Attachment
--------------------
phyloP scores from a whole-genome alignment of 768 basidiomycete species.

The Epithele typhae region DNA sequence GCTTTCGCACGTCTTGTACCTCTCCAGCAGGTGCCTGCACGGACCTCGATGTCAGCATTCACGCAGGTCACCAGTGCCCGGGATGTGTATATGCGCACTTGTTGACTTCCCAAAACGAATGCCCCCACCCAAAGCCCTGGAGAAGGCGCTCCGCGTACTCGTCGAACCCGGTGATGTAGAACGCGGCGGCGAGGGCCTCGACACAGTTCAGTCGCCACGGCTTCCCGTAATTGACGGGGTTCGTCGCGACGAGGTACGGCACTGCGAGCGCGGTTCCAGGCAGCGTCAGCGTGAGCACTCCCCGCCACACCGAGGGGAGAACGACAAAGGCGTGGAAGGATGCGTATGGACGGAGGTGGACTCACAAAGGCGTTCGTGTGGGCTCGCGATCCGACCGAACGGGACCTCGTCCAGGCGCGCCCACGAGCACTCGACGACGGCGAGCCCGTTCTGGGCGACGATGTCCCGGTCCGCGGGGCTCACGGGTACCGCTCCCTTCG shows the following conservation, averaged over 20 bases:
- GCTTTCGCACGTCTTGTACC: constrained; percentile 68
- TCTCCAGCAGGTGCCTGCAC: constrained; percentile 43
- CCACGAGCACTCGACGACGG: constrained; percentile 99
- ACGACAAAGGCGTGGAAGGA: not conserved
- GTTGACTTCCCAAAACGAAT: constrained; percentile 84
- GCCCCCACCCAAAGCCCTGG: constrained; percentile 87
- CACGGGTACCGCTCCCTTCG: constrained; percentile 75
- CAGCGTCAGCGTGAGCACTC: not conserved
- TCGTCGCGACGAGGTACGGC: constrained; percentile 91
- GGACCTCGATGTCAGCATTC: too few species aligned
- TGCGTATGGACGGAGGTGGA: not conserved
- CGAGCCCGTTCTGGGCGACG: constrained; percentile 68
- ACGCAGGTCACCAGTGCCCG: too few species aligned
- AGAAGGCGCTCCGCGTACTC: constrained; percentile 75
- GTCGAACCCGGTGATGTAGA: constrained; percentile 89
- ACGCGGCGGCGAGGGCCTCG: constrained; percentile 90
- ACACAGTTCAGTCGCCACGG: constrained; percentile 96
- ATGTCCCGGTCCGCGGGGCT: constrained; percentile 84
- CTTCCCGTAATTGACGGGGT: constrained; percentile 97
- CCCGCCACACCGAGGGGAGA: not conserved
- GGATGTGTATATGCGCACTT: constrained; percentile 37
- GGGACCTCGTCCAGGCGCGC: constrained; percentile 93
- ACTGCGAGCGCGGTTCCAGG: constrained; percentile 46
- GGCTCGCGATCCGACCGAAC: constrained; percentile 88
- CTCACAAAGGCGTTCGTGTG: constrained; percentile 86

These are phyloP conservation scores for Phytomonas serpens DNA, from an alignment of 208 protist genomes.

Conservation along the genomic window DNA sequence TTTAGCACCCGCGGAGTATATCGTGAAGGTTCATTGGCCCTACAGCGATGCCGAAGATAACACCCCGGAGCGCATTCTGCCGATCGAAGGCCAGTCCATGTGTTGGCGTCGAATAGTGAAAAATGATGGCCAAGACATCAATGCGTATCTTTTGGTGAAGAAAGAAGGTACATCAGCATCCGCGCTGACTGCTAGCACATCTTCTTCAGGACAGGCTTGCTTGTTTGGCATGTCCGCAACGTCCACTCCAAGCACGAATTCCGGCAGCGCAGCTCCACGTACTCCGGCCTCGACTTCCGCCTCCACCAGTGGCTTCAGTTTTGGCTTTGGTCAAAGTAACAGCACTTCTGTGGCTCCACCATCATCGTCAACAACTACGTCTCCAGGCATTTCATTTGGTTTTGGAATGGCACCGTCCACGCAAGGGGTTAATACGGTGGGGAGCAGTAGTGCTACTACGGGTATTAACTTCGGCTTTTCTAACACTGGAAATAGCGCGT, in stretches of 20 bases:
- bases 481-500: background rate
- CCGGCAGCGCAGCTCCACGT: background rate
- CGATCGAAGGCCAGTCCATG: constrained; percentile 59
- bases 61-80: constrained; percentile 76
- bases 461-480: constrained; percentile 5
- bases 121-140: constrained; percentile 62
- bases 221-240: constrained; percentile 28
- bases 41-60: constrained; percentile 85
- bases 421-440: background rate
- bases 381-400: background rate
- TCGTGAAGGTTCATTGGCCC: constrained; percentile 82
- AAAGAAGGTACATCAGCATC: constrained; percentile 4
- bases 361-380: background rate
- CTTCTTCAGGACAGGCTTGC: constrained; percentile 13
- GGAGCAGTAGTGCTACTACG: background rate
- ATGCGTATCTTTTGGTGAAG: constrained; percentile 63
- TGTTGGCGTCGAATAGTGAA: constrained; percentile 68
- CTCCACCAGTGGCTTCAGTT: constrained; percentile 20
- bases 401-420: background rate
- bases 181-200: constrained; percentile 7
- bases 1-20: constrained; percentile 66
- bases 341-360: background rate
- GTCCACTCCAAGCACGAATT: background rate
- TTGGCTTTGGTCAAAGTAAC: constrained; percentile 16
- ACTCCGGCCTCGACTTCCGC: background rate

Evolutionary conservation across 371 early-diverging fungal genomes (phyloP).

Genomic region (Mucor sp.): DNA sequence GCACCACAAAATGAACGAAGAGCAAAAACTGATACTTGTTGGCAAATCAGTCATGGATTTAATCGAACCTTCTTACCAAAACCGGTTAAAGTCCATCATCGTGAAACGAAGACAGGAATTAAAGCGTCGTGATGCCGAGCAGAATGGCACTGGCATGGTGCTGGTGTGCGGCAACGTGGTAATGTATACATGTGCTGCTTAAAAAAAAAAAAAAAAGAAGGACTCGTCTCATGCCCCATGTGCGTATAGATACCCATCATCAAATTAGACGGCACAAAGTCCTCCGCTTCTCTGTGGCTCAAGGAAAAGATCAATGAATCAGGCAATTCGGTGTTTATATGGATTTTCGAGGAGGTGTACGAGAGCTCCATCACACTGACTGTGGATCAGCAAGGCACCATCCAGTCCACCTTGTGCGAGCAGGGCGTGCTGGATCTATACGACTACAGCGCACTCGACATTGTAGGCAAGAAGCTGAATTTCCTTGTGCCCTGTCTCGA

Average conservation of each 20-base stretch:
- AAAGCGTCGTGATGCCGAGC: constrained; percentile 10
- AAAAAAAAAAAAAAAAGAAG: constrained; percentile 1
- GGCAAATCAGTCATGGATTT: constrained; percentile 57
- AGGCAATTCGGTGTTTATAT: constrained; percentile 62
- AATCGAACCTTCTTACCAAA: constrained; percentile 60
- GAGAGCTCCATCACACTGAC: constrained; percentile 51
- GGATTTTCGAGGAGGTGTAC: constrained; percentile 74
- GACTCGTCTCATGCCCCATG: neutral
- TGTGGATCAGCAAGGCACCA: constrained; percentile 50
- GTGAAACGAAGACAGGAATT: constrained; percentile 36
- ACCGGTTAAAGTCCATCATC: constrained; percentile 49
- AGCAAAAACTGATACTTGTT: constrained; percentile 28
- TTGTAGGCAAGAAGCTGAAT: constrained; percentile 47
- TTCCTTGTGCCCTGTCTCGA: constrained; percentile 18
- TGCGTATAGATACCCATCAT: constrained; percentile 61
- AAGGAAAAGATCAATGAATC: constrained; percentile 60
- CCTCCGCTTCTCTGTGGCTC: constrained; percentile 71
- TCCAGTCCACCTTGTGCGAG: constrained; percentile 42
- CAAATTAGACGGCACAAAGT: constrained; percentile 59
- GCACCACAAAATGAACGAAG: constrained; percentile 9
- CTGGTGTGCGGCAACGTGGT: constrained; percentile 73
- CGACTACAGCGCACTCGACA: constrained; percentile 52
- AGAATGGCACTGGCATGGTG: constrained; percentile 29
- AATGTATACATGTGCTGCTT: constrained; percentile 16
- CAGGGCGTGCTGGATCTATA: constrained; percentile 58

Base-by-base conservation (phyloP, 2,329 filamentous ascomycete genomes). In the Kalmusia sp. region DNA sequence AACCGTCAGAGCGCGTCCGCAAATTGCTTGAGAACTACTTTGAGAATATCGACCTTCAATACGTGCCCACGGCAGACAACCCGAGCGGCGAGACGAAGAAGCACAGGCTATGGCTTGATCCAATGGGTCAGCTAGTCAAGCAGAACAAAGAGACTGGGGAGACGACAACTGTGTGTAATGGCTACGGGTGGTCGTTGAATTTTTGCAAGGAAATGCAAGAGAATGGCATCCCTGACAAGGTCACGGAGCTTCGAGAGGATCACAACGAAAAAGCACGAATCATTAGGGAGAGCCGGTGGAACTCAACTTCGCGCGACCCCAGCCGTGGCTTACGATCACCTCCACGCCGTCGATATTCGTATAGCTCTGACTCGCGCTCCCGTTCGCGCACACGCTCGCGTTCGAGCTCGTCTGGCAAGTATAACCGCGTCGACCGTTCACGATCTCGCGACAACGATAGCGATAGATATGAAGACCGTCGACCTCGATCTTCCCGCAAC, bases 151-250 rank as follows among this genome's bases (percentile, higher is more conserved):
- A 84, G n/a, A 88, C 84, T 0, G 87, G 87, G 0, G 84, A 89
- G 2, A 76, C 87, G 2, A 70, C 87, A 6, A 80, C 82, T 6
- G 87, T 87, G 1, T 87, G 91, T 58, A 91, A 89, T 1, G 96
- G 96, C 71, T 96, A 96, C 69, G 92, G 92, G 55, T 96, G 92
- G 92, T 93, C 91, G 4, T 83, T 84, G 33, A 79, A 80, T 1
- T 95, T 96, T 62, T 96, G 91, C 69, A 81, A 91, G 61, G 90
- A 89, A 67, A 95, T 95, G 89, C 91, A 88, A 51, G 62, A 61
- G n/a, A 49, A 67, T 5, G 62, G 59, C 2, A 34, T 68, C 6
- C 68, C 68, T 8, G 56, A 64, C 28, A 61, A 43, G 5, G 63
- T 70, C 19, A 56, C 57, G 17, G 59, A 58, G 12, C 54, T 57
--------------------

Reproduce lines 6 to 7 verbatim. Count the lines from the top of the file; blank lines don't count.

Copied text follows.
- ACGACAAAGGCGTGGAAGGA: not conserved
- GTTGACTTCCCAAAACGAAT: constrained; percentile 84